Discrimination in Steinbeck's Of Mice and Men

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In the literary work Of Mice and Men, the reader is introduced to the ranch as a world of its own, within which prejudice plays a significant part. The characters in this novel act as a community in a world of their own, having no connections to any other type of society. A strong point, enforced through many examples in the book, is the constant ability of the stronger to overcome the weaker. The prejudices of the majority towards the minority, at the ranch are the white-males, who retain power over the lesser groups of people. This inequality, as well as the influence of the time period, causes discrimination against people of color, women, and those that are disabled, either mentally or physically.

The crippled, African American stable hand, Crooks, is the victim of racial discrimination on the ranch. He is given his own room off the stables as if a privilege, but in truth the white-male majority of the ranch wants to have as small an amount of contact with Crooks as possible. Crooks understands this, as is shown when he explains it to Lennie in a simple statement, ?They play cards in there, but I can?t play because I?m black. They say I stink.? (p. 33) As a result of this separation, Crooks becomes incredibly bitter and lonely. Through his request of having a part in George and Lennie?s dream, it becomes obvious that he searches for a friend, struggling to be recognized as a human being.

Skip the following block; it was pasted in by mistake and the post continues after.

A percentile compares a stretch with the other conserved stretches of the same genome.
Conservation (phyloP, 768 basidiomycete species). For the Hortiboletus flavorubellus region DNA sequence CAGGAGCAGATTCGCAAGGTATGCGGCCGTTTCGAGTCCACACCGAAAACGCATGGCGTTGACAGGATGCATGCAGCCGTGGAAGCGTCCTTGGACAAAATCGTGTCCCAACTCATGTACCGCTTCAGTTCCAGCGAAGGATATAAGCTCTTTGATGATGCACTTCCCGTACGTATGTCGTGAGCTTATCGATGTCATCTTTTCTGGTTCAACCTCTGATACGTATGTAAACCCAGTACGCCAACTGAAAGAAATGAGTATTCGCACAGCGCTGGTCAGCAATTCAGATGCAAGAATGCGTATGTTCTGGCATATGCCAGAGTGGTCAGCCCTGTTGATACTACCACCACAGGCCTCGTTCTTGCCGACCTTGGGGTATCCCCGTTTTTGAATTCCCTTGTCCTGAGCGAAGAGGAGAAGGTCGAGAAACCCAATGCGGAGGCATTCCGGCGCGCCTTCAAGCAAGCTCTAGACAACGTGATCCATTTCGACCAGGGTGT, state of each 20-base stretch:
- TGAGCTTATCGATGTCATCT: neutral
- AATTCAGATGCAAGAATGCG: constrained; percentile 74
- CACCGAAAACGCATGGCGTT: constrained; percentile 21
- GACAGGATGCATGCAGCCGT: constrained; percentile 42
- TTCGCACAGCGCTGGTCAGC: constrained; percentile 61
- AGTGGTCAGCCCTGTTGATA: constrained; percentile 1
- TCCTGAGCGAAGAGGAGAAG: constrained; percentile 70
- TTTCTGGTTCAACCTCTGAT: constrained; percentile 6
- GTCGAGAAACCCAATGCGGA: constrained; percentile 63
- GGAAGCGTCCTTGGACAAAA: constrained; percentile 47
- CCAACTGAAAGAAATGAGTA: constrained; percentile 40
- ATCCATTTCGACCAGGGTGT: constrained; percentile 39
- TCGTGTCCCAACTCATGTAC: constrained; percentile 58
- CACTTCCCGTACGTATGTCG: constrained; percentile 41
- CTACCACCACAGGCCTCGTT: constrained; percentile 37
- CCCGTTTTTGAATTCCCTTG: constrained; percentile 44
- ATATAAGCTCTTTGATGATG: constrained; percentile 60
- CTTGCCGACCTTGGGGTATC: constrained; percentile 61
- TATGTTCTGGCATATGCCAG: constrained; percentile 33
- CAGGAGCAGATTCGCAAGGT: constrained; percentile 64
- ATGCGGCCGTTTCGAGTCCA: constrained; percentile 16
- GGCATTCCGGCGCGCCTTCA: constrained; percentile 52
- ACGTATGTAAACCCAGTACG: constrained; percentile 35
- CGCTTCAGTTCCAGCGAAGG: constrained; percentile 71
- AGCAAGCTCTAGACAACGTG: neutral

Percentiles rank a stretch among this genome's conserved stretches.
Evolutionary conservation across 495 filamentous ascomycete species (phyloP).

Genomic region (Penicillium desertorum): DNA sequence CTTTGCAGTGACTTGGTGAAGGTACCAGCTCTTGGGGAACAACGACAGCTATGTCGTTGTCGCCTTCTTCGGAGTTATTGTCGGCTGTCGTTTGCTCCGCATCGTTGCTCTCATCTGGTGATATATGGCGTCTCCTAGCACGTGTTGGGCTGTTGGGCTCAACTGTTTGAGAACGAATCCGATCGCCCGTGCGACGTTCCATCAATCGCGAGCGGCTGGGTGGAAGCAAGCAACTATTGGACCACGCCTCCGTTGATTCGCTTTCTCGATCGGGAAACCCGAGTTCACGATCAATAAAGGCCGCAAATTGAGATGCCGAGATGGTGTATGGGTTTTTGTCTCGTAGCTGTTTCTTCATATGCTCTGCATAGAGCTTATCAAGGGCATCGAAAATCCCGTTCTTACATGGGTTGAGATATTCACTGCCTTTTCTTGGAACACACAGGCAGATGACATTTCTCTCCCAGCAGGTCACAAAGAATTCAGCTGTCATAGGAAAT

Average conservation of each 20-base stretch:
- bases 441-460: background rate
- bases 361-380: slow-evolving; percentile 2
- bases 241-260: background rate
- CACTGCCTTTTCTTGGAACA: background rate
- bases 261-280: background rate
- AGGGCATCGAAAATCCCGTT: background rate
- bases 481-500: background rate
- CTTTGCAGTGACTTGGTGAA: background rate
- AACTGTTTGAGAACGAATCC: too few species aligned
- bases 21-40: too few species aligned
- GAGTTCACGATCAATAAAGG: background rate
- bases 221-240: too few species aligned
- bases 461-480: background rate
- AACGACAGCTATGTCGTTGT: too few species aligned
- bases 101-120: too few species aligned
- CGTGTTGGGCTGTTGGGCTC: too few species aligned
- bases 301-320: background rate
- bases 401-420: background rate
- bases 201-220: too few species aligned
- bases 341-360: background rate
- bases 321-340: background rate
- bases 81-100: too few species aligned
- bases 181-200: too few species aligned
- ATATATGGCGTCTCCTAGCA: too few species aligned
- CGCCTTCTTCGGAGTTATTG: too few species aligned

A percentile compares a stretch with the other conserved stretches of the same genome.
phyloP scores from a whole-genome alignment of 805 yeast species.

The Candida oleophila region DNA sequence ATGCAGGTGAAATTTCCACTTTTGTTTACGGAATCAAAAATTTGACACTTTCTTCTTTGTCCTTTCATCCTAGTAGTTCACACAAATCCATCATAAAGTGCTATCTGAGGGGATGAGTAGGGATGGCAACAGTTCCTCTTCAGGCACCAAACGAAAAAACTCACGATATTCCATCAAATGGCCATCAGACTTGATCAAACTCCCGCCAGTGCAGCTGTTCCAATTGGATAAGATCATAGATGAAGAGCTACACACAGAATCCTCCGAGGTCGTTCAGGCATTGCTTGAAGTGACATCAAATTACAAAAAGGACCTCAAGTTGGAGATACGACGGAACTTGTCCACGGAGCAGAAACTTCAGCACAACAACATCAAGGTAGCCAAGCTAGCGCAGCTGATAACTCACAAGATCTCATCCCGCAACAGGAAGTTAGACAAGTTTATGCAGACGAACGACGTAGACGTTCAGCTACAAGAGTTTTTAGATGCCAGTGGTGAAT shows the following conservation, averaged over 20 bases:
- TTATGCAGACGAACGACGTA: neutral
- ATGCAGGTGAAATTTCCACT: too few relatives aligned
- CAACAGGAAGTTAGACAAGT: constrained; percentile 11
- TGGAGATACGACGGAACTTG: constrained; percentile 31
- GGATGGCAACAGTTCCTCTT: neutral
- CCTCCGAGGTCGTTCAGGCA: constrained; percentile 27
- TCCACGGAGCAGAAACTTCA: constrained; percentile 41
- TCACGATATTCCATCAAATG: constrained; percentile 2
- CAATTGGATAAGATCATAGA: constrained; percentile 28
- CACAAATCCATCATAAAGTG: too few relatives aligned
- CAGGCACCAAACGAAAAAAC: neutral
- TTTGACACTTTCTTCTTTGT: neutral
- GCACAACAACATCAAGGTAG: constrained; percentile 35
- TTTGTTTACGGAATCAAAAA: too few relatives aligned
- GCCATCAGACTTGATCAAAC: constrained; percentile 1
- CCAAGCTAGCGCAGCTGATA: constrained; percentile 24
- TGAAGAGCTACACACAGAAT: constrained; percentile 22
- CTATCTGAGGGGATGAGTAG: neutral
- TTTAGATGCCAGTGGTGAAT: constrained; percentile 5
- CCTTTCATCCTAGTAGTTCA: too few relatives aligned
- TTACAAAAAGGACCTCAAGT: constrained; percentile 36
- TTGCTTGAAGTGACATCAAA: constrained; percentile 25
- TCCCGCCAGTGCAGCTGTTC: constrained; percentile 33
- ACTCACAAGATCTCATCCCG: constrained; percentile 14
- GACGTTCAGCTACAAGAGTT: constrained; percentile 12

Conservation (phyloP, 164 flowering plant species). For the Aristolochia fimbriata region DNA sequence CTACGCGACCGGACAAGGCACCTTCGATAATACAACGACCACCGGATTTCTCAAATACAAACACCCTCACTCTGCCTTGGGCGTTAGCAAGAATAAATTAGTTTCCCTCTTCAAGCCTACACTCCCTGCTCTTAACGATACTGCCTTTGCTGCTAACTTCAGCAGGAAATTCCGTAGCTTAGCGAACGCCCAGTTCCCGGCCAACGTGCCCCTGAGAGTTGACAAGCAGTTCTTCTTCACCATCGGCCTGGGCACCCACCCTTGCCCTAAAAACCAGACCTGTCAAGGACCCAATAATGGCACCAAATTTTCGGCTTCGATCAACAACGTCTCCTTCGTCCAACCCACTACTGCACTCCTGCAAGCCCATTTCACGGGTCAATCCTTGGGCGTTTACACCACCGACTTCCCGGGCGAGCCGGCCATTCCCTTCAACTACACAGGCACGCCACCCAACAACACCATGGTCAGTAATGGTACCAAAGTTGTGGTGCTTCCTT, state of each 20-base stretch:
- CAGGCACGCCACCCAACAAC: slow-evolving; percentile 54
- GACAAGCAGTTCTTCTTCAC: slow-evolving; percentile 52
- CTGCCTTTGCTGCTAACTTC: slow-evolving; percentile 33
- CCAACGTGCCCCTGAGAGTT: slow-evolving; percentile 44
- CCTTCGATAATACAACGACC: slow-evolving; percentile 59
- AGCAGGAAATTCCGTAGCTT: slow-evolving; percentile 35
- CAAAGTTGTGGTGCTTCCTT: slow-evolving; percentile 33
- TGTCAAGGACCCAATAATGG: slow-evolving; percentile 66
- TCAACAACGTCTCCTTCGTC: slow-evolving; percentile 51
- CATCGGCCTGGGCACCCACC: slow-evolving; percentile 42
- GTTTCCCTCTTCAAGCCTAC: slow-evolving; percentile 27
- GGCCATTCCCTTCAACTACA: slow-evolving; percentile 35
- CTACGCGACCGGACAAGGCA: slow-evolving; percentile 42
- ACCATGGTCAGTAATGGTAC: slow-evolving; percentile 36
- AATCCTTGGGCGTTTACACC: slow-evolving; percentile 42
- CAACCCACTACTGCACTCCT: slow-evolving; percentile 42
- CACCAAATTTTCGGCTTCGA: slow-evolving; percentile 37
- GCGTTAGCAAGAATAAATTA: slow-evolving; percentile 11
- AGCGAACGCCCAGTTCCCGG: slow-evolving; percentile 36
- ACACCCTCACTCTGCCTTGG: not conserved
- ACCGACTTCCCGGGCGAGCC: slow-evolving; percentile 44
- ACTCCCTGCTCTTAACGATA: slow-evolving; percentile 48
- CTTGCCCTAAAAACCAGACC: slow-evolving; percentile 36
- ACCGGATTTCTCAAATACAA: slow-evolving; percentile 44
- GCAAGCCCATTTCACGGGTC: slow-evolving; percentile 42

Curley?s wife is the typical example of discrimination based on misunderstanding. Because she is never given the chance to express her point of view, the men have a strong opinion on her based only on their interpretations of her actions. In the men?s opinion, she does not belong around the ranch, and should stay...

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... to share a farm with George and be allowed to tend the rabbits, and he does not seem to understand why people stand against him. Lennie?s failure to recognize his own strength unfortunately leads him to harm many living things, eventually Curly?s wife, which leads to his death by the hand of George, who only did what he thought was best.

The novel Of Mice and Men presents to us the unjust causes and painful results of discrimination. It clearly shows the loneliness of those that fall victim to the harsh judgement of others in the world of the ranch, as well as the way the strong overcome the weak. As in the world itself, the existance of the ranch hands is based on survival, and in this case, a dream had to be surrendered by George in order to survive. As Slim said in the end while comforting George, ?Never you mind. A guy got to sometimes.? (117)
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